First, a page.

In the living room of Ralph Wilson's house in Grosse Pointe Park, Mich., hangs Claude Monet's 19th-century French riverscape La Seine √† Argenteuil. Wilson, the Buffalo Bills' owner, paid $8.25 million for the painting in 1997, and he enjoys talking about its beauty and its history. ¬∂ But what Wilson really cherishes is football history—specifically, American Football League history. Fifty years ago, Wilson, then a minority owner of the Detroit Lions and an insurance magnate, joined a small cadre of risk-taking businessmen who wanted to break the NFL's grip on the pro game and offer America something different. ¬∂ Wilson had read about Lamar Hunt's plan to form a rival league. He called Hunt, a Texas oilman whose bid for an NFL expansion franchise had been turned down, to find out how he could get a piece of the action. Come up with $25,000 to buy a franchise, Hunt told him, and a team was his. Wilson couldn't be sure he wasn't throwing money down the drain and had no idea where to put his team. "I thought of Miami," he says with a laugh, "but I tried to lease the Orange Bowl, and they said they wanted to wait for an NFL team. Hunt suggested Buffalo. I met with the managing editor of the Buffalo Evening News, Paul Neville. In those days you had to have the support from the newspapers or you were dead. I told him I'd give the city a franchise for three years if he promised he'd write about us every day. He said yes, and that was it."
This is an article from the July 13, 2009 issue
Why did he put a team in a city he knew nothing about, with no guarantees of its support? "It was a passion," says Wilson, 90, whose Bills became the AFL's seventh franchise in October 1959. "It was like that for all the owners. We had no idea what the future was. But there never would have been an AFL if the NFL had given Lamar Hunt the franchise he wanted in Dallas."
The AFL was eight franchises strong for its inaugural season in the fall of 1960, and over the next 10 years the rebel league captivated football fans and changed the landscape of sports in America. The AFL merged with the NFL in 1970, but its influence is still felt in profound ways.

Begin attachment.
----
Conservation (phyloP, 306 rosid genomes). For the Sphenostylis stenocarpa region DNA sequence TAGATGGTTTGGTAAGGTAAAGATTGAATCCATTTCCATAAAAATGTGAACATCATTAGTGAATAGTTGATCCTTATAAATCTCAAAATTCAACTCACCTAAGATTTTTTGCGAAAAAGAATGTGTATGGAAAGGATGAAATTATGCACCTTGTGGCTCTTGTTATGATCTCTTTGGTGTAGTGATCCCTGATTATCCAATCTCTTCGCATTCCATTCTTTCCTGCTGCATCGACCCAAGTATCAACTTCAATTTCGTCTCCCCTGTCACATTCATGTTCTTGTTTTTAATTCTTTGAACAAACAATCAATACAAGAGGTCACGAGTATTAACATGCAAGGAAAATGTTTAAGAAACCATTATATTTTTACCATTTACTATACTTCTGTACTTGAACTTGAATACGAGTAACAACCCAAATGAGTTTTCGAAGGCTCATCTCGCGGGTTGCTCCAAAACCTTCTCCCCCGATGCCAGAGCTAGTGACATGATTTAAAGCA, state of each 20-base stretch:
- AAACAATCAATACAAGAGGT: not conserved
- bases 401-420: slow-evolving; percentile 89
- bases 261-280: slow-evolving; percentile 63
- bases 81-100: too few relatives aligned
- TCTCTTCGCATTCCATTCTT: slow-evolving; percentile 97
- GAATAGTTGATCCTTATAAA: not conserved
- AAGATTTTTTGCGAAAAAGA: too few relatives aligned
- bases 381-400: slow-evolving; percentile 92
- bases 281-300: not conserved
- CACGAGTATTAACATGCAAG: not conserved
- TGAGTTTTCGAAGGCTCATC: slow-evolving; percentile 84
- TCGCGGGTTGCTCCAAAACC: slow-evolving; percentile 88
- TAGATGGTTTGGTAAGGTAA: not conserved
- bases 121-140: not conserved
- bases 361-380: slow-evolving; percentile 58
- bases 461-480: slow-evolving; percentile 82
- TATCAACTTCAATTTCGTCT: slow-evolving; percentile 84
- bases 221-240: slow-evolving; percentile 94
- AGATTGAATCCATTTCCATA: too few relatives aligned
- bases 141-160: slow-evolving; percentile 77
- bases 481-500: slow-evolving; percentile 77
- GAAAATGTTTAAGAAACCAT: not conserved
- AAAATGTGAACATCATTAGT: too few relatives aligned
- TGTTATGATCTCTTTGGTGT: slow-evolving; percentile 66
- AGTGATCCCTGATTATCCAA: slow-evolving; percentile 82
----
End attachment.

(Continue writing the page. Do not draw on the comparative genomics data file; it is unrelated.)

Denver Broncos 1960--66, San Francisco 49ers 1967
THE MAN known as "the original Bronco" made far more money outside football than he did from an eight-year career, but Austin (Goose) Gonsoulin prizes his time with Denver's first major pro team above most everything else. As a 6'3" DB out of Baylor, he had 43 interceptions (including 11 as a rookie in 1960) and earned a reputation for sledgehammer hits. Upon retiring due to injuries, Gonsoulin returned to his native Texas and worked in a variety of fields: oil, construction, real estate, banking and sales. At 71, he's optimistically battling a second round of prostate cancer and meets up with fellow AFL vets such as Hall of Fame Jets wideout Don Maynard at cancer awareness events. Their talk inevitably turns to two topics: "How the money was terrible," Gonsoulin says, laughing, "and how hard I'd hit Don across the middle."
Three-time All-AFL > Broncos Ring of Fame
The AFL revved up the offense
In 1961 three of pro football's 22 teams averaged more than 28 points a game, and all three—the Houston Oilers, Boston Patriots and San Diego Chargers—were in the AFL. In the first eight games of the 1966 season, the AFL's Kansas City Chiefs averaged 35.6 points. What is now known as the West Coast offense was conceived by Chargers coach Sid Gillman, and the AFL even had the two-point conversion. Dominant teams in the NFL (Green Bay, Cleveland, Chicago and the New York Giants) moved the ball on the ground. San Diego, Oakland, Kansas City and the New York Jets offered up air shows. It's an oversimplification, but that's how fans came to see the two leagues.
"The NFL does today what we were doing in 1962," says Hall of Fame wide receiver Lance Alworth (box, page 60), who played nine seasons with the Chargers. "We created an offense that could change every play at the line of scrimmage. That made the game exciting." And it translated to television.
In 1960 a 13-year-old boy in Litchfield, Conn., was entranced by the explosiveness of the games he saw on the family's 21-inch black-and-white. "Watching the AFL as a kid is how I fell in love with football," says Dick Ebersol, who as the chairman of NBC Sports would authorize the payment of billions for the rights to televise AFC games and later the NFL on Sunday night. "The wide-open offenses seemed so much more exciting."